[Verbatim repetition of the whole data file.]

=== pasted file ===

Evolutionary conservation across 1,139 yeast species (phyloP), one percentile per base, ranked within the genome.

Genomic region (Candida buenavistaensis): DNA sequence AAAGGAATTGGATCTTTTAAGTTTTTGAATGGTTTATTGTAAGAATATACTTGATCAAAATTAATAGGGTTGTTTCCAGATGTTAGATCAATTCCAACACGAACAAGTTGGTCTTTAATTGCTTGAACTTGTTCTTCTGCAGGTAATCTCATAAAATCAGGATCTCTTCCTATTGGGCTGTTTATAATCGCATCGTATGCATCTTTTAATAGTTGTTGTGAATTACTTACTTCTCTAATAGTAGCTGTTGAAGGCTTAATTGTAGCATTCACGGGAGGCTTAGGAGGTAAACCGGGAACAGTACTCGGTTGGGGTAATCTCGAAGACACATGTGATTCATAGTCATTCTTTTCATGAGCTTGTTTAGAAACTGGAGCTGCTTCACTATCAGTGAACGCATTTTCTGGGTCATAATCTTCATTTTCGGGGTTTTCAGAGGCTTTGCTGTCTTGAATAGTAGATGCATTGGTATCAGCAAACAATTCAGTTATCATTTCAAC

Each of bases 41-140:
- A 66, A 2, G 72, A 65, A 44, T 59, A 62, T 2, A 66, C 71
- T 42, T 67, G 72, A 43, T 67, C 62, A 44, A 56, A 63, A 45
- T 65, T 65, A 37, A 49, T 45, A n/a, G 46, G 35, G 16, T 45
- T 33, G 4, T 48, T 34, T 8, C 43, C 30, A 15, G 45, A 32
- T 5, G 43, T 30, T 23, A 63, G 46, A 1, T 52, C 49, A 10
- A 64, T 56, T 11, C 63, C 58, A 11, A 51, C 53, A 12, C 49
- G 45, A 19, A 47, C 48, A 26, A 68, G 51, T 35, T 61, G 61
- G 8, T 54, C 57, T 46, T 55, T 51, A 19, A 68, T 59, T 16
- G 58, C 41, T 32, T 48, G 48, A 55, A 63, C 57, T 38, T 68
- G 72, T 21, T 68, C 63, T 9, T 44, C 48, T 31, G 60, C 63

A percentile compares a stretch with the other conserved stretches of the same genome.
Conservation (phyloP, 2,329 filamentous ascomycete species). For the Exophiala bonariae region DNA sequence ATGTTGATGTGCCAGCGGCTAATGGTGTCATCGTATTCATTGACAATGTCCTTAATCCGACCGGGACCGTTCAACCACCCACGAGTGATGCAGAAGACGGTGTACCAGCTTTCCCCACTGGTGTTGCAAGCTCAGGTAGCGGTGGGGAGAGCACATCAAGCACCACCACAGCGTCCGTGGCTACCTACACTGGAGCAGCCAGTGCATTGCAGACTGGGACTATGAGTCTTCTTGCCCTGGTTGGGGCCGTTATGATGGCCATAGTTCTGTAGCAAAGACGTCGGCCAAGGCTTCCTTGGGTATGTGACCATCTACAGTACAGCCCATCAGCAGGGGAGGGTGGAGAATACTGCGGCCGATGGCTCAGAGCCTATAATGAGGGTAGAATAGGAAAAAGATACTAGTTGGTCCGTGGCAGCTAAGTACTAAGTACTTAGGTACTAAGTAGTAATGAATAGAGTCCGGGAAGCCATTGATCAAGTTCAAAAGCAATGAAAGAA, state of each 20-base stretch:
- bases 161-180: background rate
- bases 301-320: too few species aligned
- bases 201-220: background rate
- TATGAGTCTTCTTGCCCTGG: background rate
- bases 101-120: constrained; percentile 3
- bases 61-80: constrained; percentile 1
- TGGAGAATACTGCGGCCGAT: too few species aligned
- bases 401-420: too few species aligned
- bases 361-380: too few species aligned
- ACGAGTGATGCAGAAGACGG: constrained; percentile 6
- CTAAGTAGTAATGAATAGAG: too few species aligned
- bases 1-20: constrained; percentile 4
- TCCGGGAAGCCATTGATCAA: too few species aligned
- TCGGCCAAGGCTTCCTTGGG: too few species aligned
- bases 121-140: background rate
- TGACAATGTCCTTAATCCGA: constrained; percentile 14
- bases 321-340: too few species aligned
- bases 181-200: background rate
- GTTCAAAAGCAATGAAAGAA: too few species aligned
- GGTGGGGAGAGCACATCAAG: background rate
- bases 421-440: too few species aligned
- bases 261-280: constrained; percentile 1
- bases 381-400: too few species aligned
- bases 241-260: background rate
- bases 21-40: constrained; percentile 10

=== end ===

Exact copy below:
Evolutionary conservation across 1,139 yeast species (phyloP), one percentile per base, ranked within the genome.

Genomic region (Candida buenavistaensis): DNA sequence AAAGGAATTGGATCTTTTAAGTTTTTGAATGGTTTATTGTAAGAATATACTTGATCAAAATTAATAGGGTTGTTTCCAGATGTTAGATCAATTCCAACACGAACAAGTTGGTCTTTAATTGCTTGAACTTGTTCTTCTGCAGGTAATCTCATAAAATCAGGATCTCTTCCTATTGGGCTGTTTATAATCGCATCGTATGCATCTTTTAATAGTTGTTGTGAATTACTTACTTCTCTAATAGTAGCTGTTGAAGGCTTAATTGTAGCATTCACGGGAGGCTTAGGAGGTAAACCGGGAACAGTACTCGGTTGGGGTAATCTCGAAGACACATGTGATTCATAGTCATTCTTTTCATGAGCTTGTTTAGAAACTGGAGCTGCTTCACTATCAGTGAACGCATTTTCTGGGTCATAATCTTCATTTTCGGGGTTTTCAGAGGCTTTGCTGTCTTGAATAGTAGATGCATTGGTATCAGCAAACAATTCAGTTATCATTTCAAC

Each of bases 41-140:
- A 66, A 2, G 72, A 65, A 44, T 59, A 62, T 2, A 66, C 71
- T 42, T 67, G 72, A 43, T 67, C 62, A 44, A 56, A 63, A 45
- T 65, T 65, A 37, A 49, T 45, A n/a, G 46, G 35, G 16, T 45
- T 33, G 4, T 48, T 34, T 8, C 43, C 30, A 15, G 45, A 32
- T 5, G 43, T 30, T 23, A 63, G 46, A 1, T 52, C 49, A 10
- A 64, T 56, T 11, C 63, C 58, A 11, A 51, C 53, A 12, C 49
- G 45, A 19, A 47, C 48, A 26, A 68, G 51, T 35, T 61, G 61
- G 8, T 54, C 57, T 46, T 55, T 51, A 19, A 68, T 59, T 16
- G 58, C 41, T 32, T 48, G 48, A 55, A 63, C 57, T 38, T 68
- G 72, T 21, T 68, C 63, T 9, T 44, C 48, T 31, G 60, C 63

A percentile compares a stretch with the other conserved stretches of the same genome.
Conservation (phyloP, 2,329 filamentous ascomycete species). For the Exophiala bonariae region DNA sequence ATGTTGATGTGCCAGCGGCTAATGGTGTCATCGTATTCATTGACAATGTCCTTAATCCGACCGGGACCGTTCAACCACCCACGAGTGATGCAGAAGACGGTGTACCAGCTTTCCCCACTGGTGTTGCAAGCTCAGGTAGCGGTGGGGAGAGCACATCAAGCACCACCACAGCGTCCGTGGCTACCTACACTGGAGCAGCCAGTGCATTGCAGACTGGGACTATGAGTCTTCTTGCCCTGGTTGGGGCCGTTATGATGGCCATAGTTCTGTAGCAAAGACGTCGGCCAAGGCTTCCTTGGGTATGTGACCATCTACAGTACAGCCCATCAGCAGGGGAGGGTGGAGAATACTGCGGCCGATGGCTCAGAGCCTATAATGAGGGTAGAATAGGAAAAAGATACTAGTTGGTCCGTGGCAGCTAAGTACTAAGTACTTAGGTACTAAGTAGTAATGAATAGAGTCCGGGAAGCCATTGATCAAGTTCAAAAGCAATGAAAGAA, state of each 20-base stretch:
- bases 161-180: background rate
- bases 301-320: too few species aligned
- bases 201-220: background rate
- TATGAGTCTTCTTGCCCTGG: background rate
- bases 101-120: constrained; percentile 3
- bases 61-80: constrained; percentile 1
- TGGAGAATACTGCGGCCGAT: too few species aligned
- bases 401-420: too few species aligned
- bases 361-380: too few species aligned
- ACGAGTGATGCAGAAGACGG: constrained; percentile 6
- CTAAGTAGTAATGAATAGAG: too few species aligned
- bases 1-20: constrained; percentile 4
- TCCGGGAAGCCATTGATCAA: too few species aligned
- TCGGCCAAGGCTTCCTTGGG: too few species aligned
- bases 121-140: background rate
- TGACAATGTCCTTAATCCGA: constrained; percentile 14
- bases 321-340: too few species aligned
- bases 181-200: background rate
- GTTCAAAAGCAATGAAAGAA: too few species aligned
- GGTGGGGAGAGCACATCAAG: background rate
- bases 421-440: too few species aligned
- bases 261-280: constrained; percentile 1
- bases 381-400: too few species aligned
- bases 241-260: background rate
- bases 21-40: constrained; percentile 10